NASHVILLE, Tenn. (WTVF) — City planners want to redevelop hundreds of acres along the East Bank and Cumberland River to become the biggest redevelopment project in Nashville's history.
Ideally, city planners envision a pier and boat dock among the more than 300 acres. In addition, they want to build parks and greenways along the river. They dubbed the proposal Imagine East Bank, and they have been working on the plans for the last 18 months.
"Everyone has been waiting for a plan on this side of the river," Mayor John Cooper said. "There's a lot in this plan. It's going to welcome the community's continued engagement. Do we want the best parks? The best transportation plan where we can leapfrog rather than being behind? The Titans is an important use, but it's just one of many."
The first step was Oracle coming to town. Construction for that is in full swing north of Topgolf on Cowan Street. A pedestrian bridge will connect the East Bank to Germantown through a joint partnership with the company and the state.
“So often, in city building, municipalities are reacting in a piecemeal way to private development, but this time is different,” said Lucy Kempf, Metro Planning Executive Director. “With the East Bank we have the opportunity to shape more than 300 acres in our urban core and set community-based priorities that will transform it from predominantly surface parking uses into neighborhoods that connect and serve Nashvillians. This is a more effective way to strategically manage growth.”
In addition, the city has approved a 15-acre high-density mixed-use development at the existing TA Truck Stop.
A chunk of the redevelopment proposal depends on what happens with Nissan Stadium. There are more than 100 acres of public land that could be redeveloped. A Titans spokesperson said they're open to giving the city back some of the leased land that is currently parking lots.
The mayor's office released renderings of a neighborhood around the stadium in the future. In the proposal, they call it "Titans Stadium Village" and mentioned extending the pedestrian bridge from downtown.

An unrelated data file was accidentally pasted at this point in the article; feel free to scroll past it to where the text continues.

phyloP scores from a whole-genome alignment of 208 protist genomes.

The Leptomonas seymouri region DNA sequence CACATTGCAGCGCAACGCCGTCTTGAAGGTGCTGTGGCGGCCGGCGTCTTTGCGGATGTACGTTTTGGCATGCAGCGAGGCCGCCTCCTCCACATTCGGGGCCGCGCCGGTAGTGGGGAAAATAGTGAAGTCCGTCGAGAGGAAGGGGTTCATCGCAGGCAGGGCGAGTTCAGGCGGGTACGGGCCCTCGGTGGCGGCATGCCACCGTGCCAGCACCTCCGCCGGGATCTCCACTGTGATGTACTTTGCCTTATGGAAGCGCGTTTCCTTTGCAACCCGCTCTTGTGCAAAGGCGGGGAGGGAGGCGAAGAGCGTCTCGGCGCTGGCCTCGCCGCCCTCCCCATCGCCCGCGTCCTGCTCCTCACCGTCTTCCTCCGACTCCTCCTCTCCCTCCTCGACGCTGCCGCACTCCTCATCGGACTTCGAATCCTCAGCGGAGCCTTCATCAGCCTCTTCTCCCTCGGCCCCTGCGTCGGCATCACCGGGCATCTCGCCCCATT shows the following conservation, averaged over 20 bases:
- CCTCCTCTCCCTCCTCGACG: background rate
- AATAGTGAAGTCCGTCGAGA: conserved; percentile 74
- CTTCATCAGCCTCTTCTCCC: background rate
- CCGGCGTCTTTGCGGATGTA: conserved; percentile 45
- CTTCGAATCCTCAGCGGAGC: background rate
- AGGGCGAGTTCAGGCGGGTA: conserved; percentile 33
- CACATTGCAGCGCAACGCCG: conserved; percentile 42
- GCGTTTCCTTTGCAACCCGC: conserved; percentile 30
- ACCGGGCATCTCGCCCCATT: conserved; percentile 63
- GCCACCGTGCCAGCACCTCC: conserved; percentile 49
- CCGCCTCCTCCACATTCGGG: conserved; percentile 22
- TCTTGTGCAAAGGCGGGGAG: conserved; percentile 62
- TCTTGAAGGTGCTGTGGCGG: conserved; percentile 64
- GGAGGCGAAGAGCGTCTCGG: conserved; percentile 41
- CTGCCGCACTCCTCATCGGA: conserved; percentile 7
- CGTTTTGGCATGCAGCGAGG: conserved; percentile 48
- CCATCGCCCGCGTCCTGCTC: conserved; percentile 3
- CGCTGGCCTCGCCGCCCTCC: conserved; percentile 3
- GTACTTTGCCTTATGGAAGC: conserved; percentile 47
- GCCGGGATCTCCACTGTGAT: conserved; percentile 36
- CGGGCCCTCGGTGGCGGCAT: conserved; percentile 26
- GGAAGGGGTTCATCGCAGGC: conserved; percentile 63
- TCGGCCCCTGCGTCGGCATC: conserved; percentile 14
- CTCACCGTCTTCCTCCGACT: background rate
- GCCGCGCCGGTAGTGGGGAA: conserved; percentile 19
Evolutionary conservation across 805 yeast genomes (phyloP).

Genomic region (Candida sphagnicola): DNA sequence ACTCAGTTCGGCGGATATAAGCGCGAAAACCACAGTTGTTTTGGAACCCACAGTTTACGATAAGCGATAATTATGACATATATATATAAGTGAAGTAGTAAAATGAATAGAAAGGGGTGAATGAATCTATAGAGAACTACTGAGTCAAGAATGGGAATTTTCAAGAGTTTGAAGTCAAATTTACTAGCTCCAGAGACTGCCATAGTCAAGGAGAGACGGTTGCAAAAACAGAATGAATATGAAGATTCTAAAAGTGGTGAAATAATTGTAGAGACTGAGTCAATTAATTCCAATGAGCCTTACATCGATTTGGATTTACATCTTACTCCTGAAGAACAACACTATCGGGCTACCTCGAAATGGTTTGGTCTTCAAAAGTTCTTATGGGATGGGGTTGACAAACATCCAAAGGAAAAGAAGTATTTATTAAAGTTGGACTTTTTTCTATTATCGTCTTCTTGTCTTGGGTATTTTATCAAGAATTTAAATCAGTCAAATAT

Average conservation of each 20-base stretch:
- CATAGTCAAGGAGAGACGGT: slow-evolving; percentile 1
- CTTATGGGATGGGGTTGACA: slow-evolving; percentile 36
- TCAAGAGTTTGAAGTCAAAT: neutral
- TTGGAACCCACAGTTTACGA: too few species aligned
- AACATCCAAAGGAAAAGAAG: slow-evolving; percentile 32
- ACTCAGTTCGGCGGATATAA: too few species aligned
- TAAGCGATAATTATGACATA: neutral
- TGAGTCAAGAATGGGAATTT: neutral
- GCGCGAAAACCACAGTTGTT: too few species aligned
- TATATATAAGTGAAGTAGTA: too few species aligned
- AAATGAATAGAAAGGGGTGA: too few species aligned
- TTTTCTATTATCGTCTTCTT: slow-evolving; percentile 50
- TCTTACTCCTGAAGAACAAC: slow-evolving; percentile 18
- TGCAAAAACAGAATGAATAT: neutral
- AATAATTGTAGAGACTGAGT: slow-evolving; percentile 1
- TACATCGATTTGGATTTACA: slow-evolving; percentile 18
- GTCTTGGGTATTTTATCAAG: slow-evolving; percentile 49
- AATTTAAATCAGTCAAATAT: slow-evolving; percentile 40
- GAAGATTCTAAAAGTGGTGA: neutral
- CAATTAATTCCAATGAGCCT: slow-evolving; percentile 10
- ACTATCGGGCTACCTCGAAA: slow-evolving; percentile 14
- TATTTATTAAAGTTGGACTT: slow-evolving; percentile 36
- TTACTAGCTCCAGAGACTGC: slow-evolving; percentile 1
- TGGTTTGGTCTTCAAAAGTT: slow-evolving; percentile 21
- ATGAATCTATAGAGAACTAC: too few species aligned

They're also proposing significant transportation changes by constructing a grid to get local traffic off of Interstate 24.
A rendering shows a wide sidewalk, bus lanes, and bike lanes.
The planning department is hosting several public meetings for input. The next one is on August 23 at the Nashville Farmers' Market from 3:30 to 6:30 p.m.
A consultant is trying to figure out the cost of the project. As for transportation, the mayor's office said they plan to utilize President Joe Biden's infrastructure bill and look into grants.
A breakdown of a few of the plans:
Some proposals in the draft vision plan include:
- 1.5-miles of Nashville’s first dedicated Bus Rapid Transit (BRT) lanes along the north-south East Bank Boulevard that would provide a vital missing piece to the current system to provide connections to areas outside of our downtown core;
- 5.6-miles of protected bike lanes within the study area that provide redundancies that would not be impacted by major street closures and provide connections to bikeways throughout our city;
- Planned space for a Mobility Hub that will complement WeGo’s Central Station and could allow for the opportunity to build housing atop the station;
- Engage Affordable Housing Taskforce and the community to assist in establishing affordability goals for each phase of development to include a mix of income ranges, including goals for deep affordability.